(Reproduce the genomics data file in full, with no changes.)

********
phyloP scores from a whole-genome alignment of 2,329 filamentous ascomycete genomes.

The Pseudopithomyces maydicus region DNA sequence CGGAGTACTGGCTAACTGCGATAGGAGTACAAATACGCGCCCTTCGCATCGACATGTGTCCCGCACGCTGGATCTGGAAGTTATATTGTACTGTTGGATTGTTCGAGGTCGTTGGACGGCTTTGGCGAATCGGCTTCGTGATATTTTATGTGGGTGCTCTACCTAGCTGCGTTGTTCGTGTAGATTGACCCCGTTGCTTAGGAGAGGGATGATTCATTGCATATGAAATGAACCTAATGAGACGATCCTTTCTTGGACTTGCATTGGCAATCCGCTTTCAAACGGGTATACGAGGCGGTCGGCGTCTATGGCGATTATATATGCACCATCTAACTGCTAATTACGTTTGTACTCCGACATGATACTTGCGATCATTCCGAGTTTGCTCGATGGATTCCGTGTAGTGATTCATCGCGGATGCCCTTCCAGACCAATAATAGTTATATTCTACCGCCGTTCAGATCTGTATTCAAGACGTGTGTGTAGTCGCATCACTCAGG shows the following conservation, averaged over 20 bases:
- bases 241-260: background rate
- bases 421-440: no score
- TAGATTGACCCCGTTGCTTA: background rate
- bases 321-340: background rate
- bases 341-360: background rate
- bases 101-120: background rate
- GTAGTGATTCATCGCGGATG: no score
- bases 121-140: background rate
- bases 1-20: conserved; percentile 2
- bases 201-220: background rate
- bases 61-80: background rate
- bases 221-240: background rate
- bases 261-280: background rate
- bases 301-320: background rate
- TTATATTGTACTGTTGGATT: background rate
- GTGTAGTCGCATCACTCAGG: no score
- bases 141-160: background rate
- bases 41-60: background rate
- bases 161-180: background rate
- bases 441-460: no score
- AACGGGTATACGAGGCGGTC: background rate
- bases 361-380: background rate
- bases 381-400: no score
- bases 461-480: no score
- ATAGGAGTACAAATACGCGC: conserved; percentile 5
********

phyloP scores from a whole-genome alignment of 2,329 filamentous ascomycete genomes.

The Pseudopithomyces maydicus region DNA sequence CGGAGTACTGGCTAACTGCGATAGGAGTACAAATACGCGCCCTTCGCATCGACATGTGTCCCGCACGCTGGATCTGGAAGTTATATTGTACTGTTGGATTGTTCGAGGTCGTTGGACGGCTTTGGCGAATCGGCTTCGTGATATTTTATGTGGGTGCTCTACCTAGCTGCGTTGTTCGTGTAGATTGACCCCGTTGCTTAGGAGAGGGATGATTCATTGCATATGAAATGAACCTAATGAGACGATCCTTTCTTGGACTTGCATTGGCAATCCGCTTTCAAACGGGTATACGAGGCGGTCGGCGTCTATGGCGATTATATATGCACCATCTAACTGCTAATTACGTTTGTACTCCGACATGATACTTGCGATCATTCCGAGTTTGCTCGATGGATTCCGTGTAGTGATTCATCGCGGATGCCCTTCCAGACCAATAATAGTTATATTCTACCGCCGTTCAGATCTGTATTCAAGACGTGTGTGTAGTCGCATCACTCAGG shows the following conservation, averaged over 20 bases:
- bases 241-260: background rate
- bases 421-440: no score
- TAGATTGACCCCGTTGCTTA: background rate
- bases 321-340: background rate
- bases 341-360: background rate
- bases 101-120: background rate
- GTAGTGATTCATCGCGGATG: no score
- bases 121-140: background rate
- bases 1-20: conserved; percentile 2
- bases 201-220: background rate
- bases 61-80: background rate
- bases 221-240: background rate
- bases 261-280: background rate
- bases 301-320: background rate
- TTATATTGTACTGTTGGATT: background rate
- GTGTAGTCGCATCACTCAGG: no score
- bases 141-160: background rate
- bases 41-60: background rate
- bases 161-180: background rate
- bases 441-460: no score
- AACGGGTATACGAGGCGGTC: background rate
- bases 361-380: background rate
- bases 381-400: no score
- bases 461-480: no score
- ATAGGAGTACAAATACGCGC: conserved; percentile 5